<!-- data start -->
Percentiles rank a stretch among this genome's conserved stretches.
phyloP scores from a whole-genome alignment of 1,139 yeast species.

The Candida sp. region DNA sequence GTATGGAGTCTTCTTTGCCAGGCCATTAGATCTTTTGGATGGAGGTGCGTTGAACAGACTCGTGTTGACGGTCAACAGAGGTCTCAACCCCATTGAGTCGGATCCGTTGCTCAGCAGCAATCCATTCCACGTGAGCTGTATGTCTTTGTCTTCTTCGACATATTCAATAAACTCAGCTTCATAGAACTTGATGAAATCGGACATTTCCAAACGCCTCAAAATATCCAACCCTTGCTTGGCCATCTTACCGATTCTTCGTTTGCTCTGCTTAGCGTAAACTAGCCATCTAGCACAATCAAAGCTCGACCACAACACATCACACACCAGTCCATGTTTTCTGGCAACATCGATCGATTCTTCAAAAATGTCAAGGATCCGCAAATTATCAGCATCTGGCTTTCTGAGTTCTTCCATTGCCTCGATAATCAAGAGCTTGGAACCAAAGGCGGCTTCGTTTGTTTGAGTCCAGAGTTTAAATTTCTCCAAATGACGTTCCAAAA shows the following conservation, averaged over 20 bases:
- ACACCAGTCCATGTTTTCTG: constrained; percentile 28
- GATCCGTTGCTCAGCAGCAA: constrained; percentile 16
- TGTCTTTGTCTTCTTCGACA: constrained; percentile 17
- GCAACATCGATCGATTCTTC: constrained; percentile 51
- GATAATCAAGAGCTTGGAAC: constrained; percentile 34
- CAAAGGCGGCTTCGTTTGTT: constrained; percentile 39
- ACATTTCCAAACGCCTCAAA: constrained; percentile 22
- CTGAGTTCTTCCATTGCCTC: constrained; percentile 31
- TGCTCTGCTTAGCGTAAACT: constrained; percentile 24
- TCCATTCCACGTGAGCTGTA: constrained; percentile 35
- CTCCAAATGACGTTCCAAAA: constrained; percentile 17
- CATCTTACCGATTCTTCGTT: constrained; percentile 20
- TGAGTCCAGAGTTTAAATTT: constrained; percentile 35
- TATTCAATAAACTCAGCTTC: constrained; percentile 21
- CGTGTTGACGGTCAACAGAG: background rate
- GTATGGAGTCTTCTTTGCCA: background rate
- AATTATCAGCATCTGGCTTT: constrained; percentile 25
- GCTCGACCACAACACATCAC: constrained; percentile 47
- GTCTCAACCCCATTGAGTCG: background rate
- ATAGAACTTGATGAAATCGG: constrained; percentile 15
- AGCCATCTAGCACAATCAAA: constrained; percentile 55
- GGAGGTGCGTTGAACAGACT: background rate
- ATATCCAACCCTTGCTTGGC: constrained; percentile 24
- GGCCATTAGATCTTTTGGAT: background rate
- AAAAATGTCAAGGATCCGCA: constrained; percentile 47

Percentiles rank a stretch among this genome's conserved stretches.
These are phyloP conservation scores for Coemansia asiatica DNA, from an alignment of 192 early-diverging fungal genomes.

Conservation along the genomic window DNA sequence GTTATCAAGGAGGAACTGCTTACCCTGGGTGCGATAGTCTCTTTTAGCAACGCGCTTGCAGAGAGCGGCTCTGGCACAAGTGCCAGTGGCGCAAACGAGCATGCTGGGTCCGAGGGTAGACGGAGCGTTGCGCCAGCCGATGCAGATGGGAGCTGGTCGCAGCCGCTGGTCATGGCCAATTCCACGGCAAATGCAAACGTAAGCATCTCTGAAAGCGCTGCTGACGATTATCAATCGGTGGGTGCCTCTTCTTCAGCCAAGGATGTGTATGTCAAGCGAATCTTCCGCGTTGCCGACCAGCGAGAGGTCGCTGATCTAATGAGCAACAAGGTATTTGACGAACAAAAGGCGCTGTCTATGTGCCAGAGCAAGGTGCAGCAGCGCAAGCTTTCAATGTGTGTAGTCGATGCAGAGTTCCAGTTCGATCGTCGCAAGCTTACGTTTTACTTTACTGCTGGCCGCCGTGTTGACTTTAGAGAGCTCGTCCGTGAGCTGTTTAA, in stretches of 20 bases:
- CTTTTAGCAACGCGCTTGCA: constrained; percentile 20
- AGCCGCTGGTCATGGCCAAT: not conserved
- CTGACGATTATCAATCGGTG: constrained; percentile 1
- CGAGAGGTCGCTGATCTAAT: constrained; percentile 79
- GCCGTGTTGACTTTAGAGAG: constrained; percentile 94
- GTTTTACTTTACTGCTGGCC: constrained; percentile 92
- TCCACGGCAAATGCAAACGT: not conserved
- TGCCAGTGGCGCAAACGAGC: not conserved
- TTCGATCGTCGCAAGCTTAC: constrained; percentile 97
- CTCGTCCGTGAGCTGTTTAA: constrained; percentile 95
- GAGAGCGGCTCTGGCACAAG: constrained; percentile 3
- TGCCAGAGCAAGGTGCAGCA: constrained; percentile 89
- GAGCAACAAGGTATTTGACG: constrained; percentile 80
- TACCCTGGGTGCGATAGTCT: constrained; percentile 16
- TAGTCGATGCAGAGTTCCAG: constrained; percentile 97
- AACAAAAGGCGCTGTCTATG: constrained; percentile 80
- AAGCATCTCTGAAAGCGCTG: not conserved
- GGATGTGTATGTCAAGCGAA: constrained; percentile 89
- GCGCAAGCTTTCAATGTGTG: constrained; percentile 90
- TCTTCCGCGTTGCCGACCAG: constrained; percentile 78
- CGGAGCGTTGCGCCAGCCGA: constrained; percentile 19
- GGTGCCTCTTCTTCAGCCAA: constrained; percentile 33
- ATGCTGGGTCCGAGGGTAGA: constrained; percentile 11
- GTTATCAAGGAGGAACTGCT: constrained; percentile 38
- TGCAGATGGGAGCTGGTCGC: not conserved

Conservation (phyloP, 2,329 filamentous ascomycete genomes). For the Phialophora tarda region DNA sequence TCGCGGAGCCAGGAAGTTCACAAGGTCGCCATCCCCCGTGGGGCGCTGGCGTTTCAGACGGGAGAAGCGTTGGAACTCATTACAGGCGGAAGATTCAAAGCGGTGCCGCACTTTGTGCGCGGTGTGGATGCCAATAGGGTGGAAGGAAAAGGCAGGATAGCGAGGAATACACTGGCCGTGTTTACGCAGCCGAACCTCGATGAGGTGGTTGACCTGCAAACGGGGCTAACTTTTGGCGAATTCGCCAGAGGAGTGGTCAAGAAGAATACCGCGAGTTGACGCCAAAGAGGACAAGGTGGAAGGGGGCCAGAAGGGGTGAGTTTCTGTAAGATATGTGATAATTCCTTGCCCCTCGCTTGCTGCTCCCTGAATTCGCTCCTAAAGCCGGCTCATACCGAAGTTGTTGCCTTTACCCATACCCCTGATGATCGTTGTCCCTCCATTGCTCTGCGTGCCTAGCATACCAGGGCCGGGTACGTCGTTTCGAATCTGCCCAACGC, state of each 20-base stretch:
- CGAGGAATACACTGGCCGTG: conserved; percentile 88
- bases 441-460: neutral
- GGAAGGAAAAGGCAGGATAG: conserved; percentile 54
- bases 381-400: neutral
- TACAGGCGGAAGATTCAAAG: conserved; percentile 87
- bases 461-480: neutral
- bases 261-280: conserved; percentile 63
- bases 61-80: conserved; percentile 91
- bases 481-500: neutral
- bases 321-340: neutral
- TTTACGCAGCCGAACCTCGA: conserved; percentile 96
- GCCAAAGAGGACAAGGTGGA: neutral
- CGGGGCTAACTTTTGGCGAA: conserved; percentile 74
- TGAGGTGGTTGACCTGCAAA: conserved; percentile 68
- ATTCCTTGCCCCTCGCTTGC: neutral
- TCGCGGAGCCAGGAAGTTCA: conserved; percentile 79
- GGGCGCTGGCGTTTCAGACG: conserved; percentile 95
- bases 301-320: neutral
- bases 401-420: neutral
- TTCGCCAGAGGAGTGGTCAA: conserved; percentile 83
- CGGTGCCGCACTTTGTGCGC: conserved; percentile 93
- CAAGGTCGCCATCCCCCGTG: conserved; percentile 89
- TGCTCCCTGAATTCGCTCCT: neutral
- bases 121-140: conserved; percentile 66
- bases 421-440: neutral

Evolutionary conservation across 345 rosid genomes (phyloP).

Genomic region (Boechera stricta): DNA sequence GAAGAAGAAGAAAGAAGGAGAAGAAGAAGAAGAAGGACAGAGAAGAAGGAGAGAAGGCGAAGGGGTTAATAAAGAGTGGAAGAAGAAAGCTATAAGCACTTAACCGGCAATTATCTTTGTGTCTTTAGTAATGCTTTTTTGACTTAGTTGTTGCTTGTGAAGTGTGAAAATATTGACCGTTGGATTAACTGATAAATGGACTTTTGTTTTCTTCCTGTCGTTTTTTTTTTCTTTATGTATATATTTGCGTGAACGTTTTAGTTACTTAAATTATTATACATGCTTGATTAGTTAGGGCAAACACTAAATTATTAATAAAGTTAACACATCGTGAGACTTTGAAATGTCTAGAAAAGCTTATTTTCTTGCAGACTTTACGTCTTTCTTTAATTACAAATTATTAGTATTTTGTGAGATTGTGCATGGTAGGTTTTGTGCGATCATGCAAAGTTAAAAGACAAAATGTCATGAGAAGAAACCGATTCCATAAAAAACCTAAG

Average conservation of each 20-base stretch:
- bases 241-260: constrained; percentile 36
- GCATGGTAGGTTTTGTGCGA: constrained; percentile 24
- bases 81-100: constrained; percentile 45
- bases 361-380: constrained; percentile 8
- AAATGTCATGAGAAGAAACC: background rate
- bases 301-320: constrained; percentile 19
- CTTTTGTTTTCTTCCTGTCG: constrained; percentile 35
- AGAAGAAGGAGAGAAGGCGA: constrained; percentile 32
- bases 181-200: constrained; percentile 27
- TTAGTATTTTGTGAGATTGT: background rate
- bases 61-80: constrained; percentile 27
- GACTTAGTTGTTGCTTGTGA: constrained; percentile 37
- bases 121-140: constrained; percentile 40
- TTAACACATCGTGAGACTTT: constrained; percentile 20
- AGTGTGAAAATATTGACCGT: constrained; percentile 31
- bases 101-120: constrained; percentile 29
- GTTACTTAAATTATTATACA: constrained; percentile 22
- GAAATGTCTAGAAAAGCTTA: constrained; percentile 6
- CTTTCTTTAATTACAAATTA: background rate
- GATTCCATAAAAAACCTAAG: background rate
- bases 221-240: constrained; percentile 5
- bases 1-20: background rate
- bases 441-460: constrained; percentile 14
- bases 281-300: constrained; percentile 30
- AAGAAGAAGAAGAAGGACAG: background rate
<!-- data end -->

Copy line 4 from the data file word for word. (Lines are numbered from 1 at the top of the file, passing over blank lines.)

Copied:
- ACACCAGTCCATGTTTTCTG: constrained; percentile 28